You might keep, change into absorbed, or you can simply stroll via it and by it. The inspiration was the disappearing sounds of Chinatown. 

H: Speaking of well-known quotes about water, I’m excited about that Heraclitus quote: “No man ever steps in the same river twice, for it’s not the same river and he’s not the same man.”

PW: Yes — I consider my work form of like jazz. A free-form, improvisational dialog. I did a site-specific public artwork venture not too long ago for the Vancouver Opera. I forged opera singers. Three of the 4 establish as queer, and one carried out his personal materials in drag. There was no storyboard, no starting, no center. It was about giving the performers the house to be themselves exterior of the opera. It was concerning the devices and voices, with out the trimmings of the opera stage. So what you hear just isn’t essentially what you see.

H: Can you inform me about how Vancouver’s annual Pride in Chinatown collection of exhibitions and performances started?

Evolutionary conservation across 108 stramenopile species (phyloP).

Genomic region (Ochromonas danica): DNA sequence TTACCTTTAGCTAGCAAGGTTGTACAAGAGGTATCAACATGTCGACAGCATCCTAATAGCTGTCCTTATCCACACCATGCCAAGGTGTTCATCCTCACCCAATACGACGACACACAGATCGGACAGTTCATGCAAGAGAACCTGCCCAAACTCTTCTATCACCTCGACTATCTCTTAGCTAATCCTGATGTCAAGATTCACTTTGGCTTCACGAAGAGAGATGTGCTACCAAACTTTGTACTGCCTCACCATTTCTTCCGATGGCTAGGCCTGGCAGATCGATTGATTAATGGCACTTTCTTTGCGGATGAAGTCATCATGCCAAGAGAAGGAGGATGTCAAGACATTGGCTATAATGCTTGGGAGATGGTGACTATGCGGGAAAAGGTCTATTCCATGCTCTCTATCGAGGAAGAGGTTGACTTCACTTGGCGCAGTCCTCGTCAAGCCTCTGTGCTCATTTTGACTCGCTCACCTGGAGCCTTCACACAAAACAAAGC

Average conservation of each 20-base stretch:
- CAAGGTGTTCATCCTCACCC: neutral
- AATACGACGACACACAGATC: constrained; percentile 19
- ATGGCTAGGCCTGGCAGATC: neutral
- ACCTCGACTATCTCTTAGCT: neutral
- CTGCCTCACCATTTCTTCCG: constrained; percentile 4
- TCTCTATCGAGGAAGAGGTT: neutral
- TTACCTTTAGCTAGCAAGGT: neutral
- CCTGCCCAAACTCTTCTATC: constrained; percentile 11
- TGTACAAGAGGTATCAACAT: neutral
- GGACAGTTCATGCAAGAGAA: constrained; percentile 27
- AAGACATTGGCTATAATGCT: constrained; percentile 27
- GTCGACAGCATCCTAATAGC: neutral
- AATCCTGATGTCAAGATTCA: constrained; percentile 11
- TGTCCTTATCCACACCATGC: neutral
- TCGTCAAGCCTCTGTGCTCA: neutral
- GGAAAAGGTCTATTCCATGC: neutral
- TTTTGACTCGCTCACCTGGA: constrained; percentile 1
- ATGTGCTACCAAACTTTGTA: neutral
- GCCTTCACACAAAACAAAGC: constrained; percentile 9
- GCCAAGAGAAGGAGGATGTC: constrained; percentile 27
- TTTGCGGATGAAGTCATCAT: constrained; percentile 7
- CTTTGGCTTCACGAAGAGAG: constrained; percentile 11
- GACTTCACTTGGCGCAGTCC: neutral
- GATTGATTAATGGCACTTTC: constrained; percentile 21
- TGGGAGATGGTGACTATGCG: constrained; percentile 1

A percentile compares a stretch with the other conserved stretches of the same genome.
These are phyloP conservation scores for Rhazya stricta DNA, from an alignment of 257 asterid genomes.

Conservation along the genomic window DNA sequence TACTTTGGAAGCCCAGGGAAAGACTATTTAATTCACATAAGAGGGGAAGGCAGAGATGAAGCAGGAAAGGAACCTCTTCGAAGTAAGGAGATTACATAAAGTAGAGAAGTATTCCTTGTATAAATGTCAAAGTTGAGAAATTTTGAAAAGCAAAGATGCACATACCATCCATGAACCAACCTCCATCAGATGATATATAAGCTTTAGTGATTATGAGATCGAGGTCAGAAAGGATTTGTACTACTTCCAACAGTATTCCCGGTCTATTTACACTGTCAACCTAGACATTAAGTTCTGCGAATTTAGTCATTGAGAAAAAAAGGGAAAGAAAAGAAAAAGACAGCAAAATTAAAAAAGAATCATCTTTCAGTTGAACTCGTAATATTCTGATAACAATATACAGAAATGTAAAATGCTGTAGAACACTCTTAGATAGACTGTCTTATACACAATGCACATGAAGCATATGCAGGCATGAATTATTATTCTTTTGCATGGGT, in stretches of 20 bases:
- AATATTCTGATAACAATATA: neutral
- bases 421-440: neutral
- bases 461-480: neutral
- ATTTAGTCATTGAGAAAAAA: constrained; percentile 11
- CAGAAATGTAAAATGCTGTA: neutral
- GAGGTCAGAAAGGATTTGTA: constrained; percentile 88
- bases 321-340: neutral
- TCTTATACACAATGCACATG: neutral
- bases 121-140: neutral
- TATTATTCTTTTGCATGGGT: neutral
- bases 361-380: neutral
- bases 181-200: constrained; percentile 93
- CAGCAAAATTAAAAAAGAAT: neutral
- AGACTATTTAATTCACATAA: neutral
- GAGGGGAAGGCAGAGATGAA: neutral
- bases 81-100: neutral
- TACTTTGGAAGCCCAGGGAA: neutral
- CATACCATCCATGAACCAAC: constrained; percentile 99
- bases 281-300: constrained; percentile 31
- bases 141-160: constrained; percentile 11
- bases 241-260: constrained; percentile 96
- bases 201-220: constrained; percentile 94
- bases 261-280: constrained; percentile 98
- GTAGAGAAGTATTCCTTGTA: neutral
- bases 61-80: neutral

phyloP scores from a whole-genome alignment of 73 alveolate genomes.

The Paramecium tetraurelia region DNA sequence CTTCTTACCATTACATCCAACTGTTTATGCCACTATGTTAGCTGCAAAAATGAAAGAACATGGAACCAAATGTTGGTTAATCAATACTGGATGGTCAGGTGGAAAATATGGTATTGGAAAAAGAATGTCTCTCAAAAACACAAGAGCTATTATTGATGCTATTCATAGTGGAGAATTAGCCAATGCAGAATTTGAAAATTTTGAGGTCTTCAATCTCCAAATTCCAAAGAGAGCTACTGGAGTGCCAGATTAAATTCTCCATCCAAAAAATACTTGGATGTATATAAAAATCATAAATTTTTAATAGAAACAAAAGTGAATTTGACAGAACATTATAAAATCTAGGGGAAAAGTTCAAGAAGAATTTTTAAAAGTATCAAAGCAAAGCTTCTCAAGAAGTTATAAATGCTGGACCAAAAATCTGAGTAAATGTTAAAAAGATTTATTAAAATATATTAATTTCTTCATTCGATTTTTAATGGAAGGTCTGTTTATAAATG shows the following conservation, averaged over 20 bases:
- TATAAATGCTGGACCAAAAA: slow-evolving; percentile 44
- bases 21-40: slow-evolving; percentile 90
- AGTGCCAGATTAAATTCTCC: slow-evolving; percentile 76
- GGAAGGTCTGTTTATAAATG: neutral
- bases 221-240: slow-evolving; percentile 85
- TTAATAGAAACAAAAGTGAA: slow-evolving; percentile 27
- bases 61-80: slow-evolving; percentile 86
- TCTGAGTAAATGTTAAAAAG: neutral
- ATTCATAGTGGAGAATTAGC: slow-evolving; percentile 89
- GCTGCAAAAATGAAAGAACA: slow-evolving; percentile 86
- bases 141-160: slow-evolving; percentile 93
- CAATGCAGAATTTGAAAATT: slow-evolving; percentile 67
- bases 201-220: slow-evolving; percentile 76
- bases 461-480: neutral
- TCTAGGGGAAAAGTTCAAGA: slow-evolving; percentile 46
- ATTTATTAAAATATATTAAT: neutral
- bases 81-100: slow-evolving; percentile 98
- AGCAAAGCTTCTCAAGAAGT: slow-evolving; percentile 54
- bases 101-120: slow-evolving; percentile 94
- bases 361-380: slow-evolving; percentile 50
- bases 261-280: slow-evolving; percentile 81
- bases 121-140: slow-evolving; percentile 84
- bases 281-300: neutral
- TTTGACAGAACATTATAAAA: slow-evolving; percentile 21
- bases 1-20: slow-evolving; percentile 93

PW: It began with a year-long residency I did on the Dr. Sun Yat-Sen Classical Chinese Garden in 2018. It was transformative, each for myself and for the backyard, to shift from being solely a vacationer vacation spot to creating programming that was for the locals. I noticed it as a possibility to experiment with what it could possibly be apart from a passive backyard.

H: That makes me consider water, too: its shiftiness, its capability to alter dynamically. An challenge usually mentioned in Asian diasporic circles is that “authenticity” is conflated with custom, issues which are legibly “Asian.” How did that affect your programming?

PW: It was about shifting away from the standard exhibitions of scrolls and brush portray to extra efficiency and modern types of artwork. I invited queer drag artists to collaborate with conventional Chinese opera singers. In Chinese opera, males historically performed the function of girls. Now, girls have additionally been taking part in males’s roles. That was the start of this concept of queering Chinatown and claiming an area the place we had been by no means welcome or seen.

H: It appears like collaboration is vital to your observe — a lot of your work appears to be about inviting others in.